Tuesday, December 18, 2012

Charles Dickens - Great Expectations

Great Expectations is at once a superbly constructed novel of spellbinding mystery and a profound examination of moral values. Written at a time when Dickens' relationship with Victorian society had reached a crisis, this novel is peopled by characters unmistakably bearing Dickens' familiar stamp -- but here they appear in a new and questioning light. The orphan, Pip, and the convict, Magwitch ... the beautiful Estella, and her guardian, the embittered and vengeful Miss Havisham ... the strangely ambiguous figure of the master lawyer, Mr. Jaggers all play their part in a story whose title itself reflects the deep irony that shapes Dickens' searching reappraisal of the Victorian middle class. From the agony of his disenchantment comes a work that gives an added dimension to his matchless genius.

Comment: I've picked up this classic because it was another of the books chosen for one of my bookclubs.
I had heard of this book and the author too, of course but I haven't read any books by him before. This was the first one and I was curious to see if I would enjoy it.

This is the story of Pip,a young boy who meets a convict man and helps him. The book is divided in three parts, the first being Pip's childhood and growing up. Then Pip lives a life where he learns how to be a gentleman.Later he learns truths he didn't dream about and tries to be the person other always thought he would be.

This book is about being humble and fair, in my opinion. We have to learn by mistake but to care about the people and the things that have always stood with us. Pip is a young boy, he's quite innocent and lives with his sister in a humble and poor house. the lesson e has to learn is that no matter what comes in his path, he should still honor his origins and the people who always cared for him. I think it was quite the lesson, obviously more special considering the time it was written.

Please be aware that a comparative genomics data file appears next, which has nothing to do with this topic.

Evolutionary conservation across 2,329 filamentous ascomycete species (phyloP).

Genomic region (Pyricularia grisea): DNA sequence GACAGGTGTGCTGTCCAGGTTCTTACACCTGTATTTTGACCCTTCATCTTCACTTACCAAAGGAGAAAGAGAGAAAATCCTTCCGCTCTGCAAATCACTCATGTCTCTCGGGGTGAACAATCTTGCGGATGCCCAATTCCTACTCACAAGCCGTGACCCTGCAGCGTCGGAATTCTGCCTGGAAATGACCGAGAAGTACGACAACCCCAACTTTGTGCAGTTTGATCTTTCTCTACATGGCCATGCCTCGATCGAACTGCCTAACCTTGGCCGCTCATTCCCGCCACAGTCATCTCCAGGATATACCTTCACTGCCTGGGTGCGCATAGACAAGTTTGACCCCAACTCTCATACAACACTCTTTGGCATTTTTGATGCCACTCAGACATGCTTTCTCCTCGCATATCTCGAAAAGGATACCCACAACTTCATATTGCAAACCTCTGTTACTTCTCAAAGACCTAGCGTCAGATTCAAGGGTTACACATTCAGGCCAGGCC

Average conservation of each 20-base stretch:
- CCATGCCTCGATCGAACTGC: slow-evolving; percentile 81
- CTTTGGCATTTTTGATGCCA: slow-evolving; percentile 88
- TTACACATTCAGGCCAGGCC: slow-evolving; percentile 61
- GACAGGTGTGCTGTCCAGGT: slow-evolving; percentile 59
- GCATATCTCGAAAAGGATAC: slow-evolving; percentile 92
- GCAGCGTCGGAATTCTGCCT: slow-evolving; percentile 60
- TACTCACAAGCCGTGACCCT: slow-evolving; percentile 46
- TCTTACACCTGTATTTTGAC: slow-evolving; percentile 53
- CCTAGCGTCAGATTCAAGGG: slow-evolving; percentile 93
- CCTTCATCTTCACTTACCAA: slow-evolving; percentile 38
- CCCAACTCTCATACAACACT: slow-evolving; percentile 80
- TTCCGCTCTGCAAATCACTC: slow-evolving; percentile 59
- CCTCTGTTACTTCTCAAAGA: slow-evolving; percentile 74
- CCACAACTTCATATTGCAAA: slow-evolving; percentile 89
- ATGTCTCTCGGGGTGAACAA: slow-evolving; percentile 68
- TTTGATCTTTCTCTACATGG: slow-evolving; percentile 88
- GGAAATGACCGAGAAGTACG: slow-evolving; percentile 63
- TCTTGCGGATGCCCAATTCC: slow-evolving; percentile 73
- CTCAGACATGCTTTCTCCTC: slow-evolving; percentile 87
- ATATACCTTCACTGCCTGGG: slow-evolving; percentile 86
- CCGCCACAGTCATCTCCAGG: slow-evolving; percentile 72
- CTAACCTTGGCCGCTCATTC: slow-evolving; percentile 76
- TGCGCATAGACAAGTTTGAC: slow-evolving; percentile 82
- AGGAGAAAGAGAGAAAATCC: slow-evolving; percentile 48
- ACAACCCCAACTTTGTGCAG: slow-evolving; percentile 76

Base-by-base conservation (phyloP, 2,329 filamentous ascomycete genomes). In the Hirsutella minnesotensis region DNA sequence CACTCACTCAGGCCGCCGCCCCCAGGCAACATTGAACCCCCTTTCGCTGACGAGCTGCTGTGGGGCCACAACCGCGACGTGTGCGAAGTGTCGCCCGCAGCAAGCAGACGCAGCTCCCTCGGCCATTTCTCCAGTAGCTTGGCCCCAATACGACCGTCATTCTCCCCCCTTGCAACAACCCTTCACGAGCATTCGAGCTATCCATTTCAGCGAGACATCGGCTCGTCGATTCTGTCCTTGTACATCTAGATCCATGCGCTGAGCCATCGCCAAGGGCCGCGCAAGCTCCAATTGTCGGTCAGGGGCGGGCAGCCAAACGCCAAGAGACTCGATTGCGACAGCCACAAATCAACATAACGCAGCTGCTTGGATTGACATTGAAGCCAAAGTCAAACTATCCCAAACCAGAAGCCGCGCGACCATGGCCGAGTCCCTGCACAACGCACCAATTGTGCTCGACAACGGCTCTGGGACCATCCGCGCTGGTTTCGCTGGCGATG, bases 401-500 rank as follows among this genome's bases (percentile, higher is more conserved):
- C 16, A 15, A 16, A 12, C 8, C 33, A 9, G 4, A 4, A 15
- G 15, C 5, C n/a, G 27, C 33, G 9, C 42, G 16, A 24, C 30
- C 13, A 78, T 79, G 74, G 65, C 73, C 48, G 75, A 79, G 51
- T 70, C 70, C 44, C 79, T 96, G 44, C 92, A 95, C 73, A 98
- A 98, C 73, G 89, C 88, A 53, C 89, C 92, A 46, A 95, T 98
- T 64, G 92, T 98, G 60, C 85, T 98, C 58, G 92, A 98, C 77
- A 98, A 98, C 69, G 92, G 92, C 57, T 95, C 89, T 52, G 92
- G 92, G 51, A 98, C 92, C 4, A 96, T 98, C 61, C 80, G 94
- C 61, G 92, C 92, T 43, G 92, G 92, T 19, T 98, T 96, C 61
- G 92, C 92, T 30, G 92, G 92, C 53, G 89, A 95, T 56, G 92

I've read the book as a translation into my maternal language because some older books have a more difficult grammar and prose and although I think myself pretty easy with the current English language, the narrative of the 19th century still poses as a difficulty to me and in these cases, I tend to look for those books in Portuguese, as they are more accessible. Still, difficulties apart, I feel the story was a bit boring at times, especially in the beginning. I have to confess I felt like passing through the pages because some things bored me a lot and until the revelations started and Pip changed his behavior, I assumed many information was rather...useless. 
When things got better in the narrative, it was when Pip started changing his behavior, his attitude towards Joe and Biddy and I felt sorry for him because no one should feel put aside because of how poor they are born or how poor is their house. It's the people who count and being poor myself, I felt ashamed for Pip to act like that.
There was a mystery in the book, one I didn't particularly care about but  was still surprised over it. It's true the book offers many situations to think about. The one that sill lingers in my head is when Pip decides to go back to his old life and sees others have moved on and the world didn't turn around him...what a lesson too.
In the end I liked more the idea of having read the book than the book itself. It's a classic, a very known story but I've read others that pleased me more.
Anyway,  recommend the book, simply because classics are labeled like that for a reason and the fact I didn't enjoy the book as much as others before, it still teaches a lesson.


  1. Ahhh, yes! This is one of those books that grows on you the more you read it. Great Expectations is one of my favorite books by Dickens. I've re-read it a few times throughout the years. There's a lot there to think about and process and it's not always pretty or good.
    Dickens was a realist during a time when much was idealized.

    Have you read A Tale of Two Cities? That's an amazing piece of work!

  2. Hi!
    No, this was the first book by the author I've tried. I can't say I'm now a fan of his work, but perhaps one day i'll try that one you've mentioned.